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Advocating for a 2022 Third-Party Risk Management Budget

5 min read
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Budgets are often central to many business strategies and decisions, especially when working with third-party vendors. Because they’re often a critical part of an organization’s operations, the budget for third-party vendors must be prioritized to ensure that both value and possible risk are accounted for.

Due to the complex nature of third-party risk management (TPRM), you must work from the perspective of asking yourself questions like:

  • What are the risks?
  • What are the potential impacts?
  • How can we mitigate them?

It might start to feel like you need to paint a picture of utter calamity before you can get anyone's attention. Shouting "the sky is falling" didn't work for Chicken Little, and it won't work for you, especially when asking for money for your TPRM program. So, what are you to do?

As this budget season approaches, we would like to share some considerations for your TPRM budget and share some strategies for getting those precious dollars.

Considerations for a TPRM Budget

All organizations structure budgets differently, and knowing who holds the purse strings for TPRM is essential. Even if you don't have authority over those dollars, it doesn't mean you can't have influence. If you don't own the budget, collaborate with those who do, and make sure they understand the business case behind your requests. Consider the following:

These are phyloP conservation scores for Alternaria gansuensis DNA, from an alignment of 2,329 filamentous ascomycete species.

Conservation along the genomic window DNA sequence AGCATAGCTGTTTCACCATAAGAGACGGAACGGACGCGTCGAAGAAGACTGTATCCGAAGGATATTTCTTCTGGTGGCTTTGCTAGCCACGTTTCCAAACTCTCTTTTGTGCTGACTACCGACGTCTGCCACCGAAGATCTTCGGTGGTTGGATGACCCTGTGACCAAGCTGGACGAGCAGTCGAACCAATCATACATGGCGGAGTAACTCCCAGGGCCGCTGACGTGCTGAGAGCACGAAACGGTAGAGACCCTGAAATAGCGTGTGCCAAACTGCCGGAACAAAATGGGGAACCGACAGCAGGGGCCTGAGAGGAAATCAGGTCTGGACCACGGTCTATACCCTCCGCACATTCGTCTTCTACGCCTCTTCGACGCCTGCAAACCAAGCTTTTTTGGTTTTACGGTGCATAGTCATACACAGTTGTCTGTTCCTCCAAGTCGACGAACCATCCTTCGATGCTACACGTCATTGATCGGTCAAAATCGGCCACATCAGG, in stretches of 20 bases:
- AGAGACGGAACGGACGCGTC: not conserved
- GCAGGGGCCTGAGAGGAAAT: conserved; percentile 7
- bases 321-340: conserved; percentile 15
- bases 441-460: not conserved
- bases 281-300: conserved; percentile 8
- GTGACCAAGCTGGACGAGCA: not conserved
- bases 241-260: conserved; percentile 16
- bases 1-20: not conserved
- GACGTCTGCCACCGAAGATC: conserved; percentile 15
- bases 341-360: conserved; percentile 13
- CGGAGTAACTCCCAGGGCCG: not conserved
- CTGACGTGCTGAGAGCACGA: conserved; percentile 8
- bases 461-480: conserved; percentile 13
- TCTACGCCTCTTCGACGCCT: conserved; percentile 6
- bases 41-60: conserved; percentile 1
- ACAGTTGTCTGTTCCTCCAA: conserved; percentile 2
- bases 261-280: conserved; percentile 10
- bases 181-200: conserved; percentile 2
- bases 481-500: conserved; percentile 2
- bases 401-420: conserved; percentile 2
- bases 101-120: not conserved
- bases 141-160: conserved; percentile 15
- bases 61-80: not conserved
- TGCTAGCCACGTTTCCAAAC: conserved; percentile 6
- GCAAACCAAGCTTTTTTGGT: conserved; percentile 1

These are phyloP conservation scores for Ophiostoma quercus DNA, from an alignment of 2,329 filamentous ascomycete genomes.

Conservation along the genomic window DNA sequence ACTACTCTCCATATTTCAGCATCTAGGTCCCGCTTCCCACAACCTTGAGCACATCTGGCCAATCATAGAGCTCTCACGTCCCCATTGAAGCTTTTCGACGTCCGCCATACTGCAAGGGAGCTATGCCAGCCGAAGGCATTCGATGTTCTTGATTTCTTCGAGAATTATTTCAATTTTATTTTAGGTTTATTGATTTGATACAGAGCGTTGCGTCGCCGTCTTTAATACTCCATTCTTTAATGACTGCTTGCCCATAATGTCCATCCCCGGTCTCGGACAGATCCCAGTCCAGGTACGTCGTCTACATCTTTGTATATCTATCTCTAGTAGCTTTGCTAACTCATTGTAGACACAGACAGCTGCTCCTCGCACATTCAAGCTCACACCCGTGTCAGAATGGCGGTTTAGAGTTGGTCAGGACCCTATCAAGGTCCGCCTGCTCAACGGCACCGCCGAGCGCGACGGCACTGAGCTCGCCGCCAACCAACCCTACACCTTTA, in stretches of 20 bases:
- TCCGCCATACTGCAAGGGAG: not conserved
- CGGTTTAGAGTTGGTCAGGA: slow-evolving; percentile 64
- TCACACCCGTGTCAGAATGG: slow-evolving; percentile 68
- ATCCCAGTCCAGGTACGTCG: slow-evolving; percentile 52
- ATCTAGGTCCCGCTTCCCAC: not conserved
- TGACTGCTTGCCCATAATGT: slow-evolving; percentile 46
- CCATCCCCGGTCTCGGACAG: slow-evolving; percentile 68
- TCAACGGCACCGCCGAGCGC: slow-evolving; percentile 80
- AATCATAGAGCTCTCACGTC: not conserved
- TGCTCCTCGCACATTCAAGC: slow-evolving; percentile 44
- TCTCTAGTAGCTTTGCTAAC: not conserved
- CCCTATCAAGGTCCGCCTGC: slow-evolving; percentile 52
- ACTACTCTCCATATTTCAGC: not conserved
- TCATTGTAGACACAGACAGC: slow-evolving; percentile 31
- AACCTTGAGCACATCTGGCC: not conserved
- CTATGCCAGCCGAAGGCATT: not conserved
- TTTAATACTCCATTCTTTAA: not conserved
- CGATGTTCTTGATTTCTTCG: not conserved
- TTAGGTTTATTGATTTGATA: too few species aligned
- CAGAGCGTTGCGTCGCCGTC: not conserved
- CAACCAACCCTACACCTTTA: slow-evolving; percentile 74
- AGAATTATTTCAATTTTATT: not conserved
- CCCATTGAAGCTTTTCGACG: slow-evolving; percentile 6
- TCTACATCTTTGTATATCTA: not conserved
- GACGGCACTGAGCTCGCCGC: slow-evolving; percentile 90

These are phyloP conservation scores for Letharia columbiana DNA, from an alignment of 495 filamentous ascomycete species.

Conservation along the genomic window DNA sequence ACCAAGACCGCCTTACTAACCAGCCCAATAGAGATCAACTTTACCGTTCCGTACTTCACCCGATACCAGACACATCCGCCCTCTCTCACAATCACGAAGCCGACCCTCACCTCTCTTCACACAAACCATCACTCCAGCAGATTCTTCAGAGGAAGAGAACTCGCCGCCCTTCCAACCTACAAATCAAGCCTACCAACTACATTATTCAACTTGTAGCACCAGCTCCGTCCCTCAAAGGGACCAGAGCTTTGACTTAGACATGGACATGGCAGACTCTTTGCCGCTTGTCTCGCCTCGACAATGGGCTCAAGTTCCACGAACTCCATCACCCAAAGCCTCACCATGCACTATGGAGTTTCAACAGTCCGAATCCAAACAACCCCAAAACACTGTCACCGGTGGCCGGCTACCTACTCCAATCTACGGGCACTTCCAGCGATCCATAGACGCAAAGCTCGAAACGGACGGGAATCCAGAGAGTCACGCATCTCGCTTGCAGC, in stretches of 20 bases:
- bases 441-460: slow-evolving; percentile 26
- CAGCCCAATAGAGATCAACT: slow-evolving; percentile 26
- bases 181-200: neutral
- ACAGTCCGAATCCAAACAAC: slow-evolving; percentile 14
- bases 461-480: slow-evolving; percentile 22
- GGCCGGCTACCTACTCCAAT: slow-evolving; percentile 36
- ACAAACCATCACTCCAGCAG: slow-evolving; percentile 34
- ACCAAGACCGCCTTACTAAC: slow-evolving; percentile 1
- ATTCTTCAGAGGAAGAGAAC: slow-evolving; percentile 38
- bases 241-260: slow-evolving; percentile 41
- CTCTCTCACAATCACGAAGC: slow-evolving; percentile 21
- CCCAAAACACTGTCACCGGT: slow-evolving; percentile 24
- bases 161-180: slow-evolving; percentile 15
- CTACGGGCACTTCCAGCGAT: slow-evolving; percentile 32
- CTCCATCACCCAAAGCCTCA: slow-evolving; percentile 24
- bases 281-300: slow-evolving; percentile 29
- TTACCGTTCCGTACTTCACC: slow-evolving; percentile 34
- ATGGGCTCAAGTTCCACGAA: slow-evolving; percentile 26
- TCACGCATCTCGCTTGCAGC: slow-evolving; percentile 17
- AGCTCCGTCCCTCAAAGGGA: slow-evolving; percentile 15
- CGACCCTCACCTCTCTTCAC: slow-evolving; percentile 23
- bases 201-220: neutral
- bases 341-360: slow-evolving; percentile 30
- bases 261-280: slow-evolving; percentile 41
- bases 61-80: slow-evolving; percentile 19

• Where should the money go internally? Determining where TPRM dollars should be allocated isn’t always a straightforward process. When you feel understaffed, it may seem logical to request an additional headcount in support of TPRM. However, you need to be sure that adding headcount is the correct answer. For example, suppose you’re using manual processes, such as spreadsheets, to manage TPRM processes. In that case, it takes significantly more time to accomplish those tasks than it would through an automated software solution. Manual processes also increase the potential for errors and rework that can intensify already inefficient processes. In this case, allocating dollars for a TPRM technology solution would better use funds than adding additional personnel.